Review Summary: This is nowhere.
Among the many and far between ancient civilizations and their osmosis that established the foundations of modern world, Greeks have always been an important part of the process. Long before their plummet to decay during the Roman/Byzantine era, the universal trait culminated in the region, was the perpetual (not always peaceful though...) loop of improvement through moderation and review. Apart from critical sectors such as the rule of law, the pattern extended to social interactions between citizens. For example, wine making and drinking were imported from Asia and the Middle East, but ancient Greeks introduced its dilution with fresh water prior to consumption. Technical avails aside, the process secured civility and spiritual expansion among symposia attendants through drinking with moderation (sic). Excluding the Dionysian festivities where a more energetic behavior was expected from participants, the consumption of crude or diluted wine in excess, was considered a barbaric habit, as it increased the possibility of uncontrolled inebriation and disorderly, criminal even, conduct. Now, if someone were to believe what the Finnish black metal purveyors Förgjord posit in an interview for their latest album Ilmestykset
in Occult Black Metal Zine blog, the aforementioned “cause and effect” dipole, duly condensed in the term “perkele” (herein translated as “possessed by evil spirits”), has been rather frequent in Finland throughout the 20th century.
The cabin on the album cover could legitimately point to US “rural” black metal, although of late, European black metal outfits with an avowed admiration for mountainous landscapes (France’s Hyrgal are highly recommended), have recently started to follow suit. Rather, it is a snapshot of a murder crime scene from the early '30s, related to the aforementioned Finnish excess drinking folklore, in which perpetrators and victims were in no position to remember how everything lapsed to the point of no return. Lyrically, the album concept is casually attached to the “revelations” (“Ilmestykset”) of Finnish self-proclaimed, “in a state of sleeping trance” prophet Ida Maria Åkerblom (one of several in the region). A virtual precursor for individuals such as Charles Manson, she emerged in the aftermath of the Russian Revolution, during which the Finnish folk, being subject to the crumbling Czar, was struggling/striving for hope and spiritual guidance, thus cramming the congregations of her own and similar local movements.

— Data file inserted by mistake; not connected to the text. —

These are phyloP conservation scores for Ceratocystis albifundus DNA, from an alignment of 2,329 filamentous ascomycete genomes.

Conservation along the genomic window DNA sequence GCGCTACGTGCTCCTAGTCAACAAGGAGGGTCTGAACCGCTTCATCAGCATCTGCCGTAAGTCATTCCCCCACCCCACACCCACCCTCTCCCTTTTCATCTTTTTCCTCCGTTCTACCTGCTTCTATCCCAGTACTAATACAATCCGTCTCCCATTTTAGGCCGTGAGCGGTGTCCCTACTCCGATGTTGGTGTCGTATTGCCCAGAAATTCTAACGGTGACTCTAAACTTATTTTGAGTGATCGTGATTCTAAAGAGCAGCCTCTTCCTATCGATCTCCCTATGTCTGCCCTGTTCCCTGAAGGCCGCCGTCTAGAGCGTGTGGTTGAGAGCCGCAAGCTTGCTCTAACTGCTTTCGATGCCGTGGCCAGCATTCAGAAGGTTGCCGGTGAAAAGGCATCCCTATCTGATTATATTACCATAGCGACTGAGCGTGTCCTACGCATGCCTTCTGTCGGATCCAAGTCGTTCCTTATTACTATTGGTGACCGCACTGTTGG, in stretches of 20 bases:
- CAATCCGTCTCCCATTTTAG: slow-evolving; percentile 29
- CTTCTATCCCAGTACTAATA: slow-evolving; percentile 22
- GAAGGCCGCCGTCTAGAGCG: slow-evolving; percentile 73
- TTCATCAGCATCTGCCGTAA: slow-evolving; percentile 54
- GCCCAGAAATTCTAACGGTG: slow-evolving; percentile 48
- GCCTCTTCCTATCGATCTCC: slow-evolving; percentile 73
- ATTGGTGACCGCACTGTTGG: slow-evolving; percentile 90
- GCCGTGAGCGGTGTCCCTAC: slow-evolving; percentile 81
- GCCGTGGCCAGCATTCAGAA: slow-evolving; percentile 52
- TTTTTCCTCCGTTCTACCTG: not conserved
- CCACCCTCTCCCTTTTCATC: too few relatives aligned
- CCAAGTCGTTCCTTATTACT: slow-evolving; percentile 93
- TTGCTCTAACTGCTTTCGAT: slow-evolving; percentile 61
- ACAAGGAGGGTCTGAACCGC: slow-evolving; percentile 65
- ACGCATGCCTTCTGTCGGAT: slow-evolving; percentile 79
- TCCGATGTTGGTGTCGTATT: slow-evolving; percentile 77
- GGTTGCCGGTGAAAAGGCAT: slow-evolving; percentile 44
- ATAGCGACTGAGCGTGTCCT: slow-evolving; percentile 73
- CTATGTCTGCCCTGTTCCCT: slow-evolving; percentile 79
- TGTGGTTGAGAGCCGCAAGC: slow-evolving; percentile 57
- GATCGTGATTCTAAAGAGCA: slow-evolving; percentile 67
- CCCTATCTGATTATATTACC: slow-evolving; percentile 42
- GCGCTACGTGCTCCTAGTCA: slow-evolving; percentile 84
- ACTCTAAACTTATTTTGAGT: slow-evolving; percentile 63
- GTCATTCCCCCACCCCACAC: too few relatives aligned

Referencing a verse from Neil Young’s song (Everybody Knows) “This Is Nowhere”, both afflicting settings in which Ilmestykset
is shrouded – alcohol-driven and religious extremism – can be safely characterized as such. In terms of the actual music, the Finns claim that the “(this is) nowhere” notion bodes with their album-to-album evolution; the present is king, the past is as if it never existed, what’s important is the spendthrift of whatever stock of spontaneity and inspiration are available for the song writing process. In hindsight, this is partially true for their back catalog, as various idiosyncratic imbalances are evident in terms of sound work, arrangements, individual performance etc., that gradually form more structured material, as the releases pile up. Leitmotifs inherited from album to album, are the lo-fi production, the melodies that persist in spite, the completely “torn” vocals, the disparity between the atmospheric, ritual, rock n’ roll and pure black metal parts of a song, the initially unreasonable pivoting between the mentioned segments which becomes slightly more comprehensible with stacked listens, the short temporal duration of every track list and so on.
constitutes a singularity in Förgjord’s overall work due to the excellent development and integration of the traits that surfaced therein, especially the immediate predecessor Uhripuu
. The texture of the sound work is coarse grained as always, but it consciously allows for the body of atmospheric lead guitar (bordering post metal at times) melodies to form a worthwhile contrast. The album is salted with samples of eerie cinematic echos, which rouse the spirits and amplify the lyrical content written in the band’s mother tongue. Despite the sound’s nominal black metal imprint, genre-specific elements such as blast beating and tremolo riffing, have been largely pushed in the rear, whereas they are blended with seemingly alien elements. Prevalent for the first time, is an intriguing progressive/hard rock/rock n’ roll hybrid, which manifests itself through prolonged temporal durations (“Orjahuoran Laulu”), “calm before the storm” interludes (“Pohjolan Soturi”), and arrangements whose components consist of the previous affair Uhripuu
, Mercyful Fate, Motorhead, Better Off Dead
-era Sodom, and hard rock in the progressive vein of the sophomore The Devil’s Blood album. What’s important is that Ilmestykset
can be heard back-to-back or in piecewise binge sessions; the author of this review recalls having “Maailma Palaa” on repeat, when it was released as a single. In general, if black metal, concept themes and fruitful experimentation with other genres are demanded from a single release, Förgjord’s fourth album is a critical choice for the current year and beyond.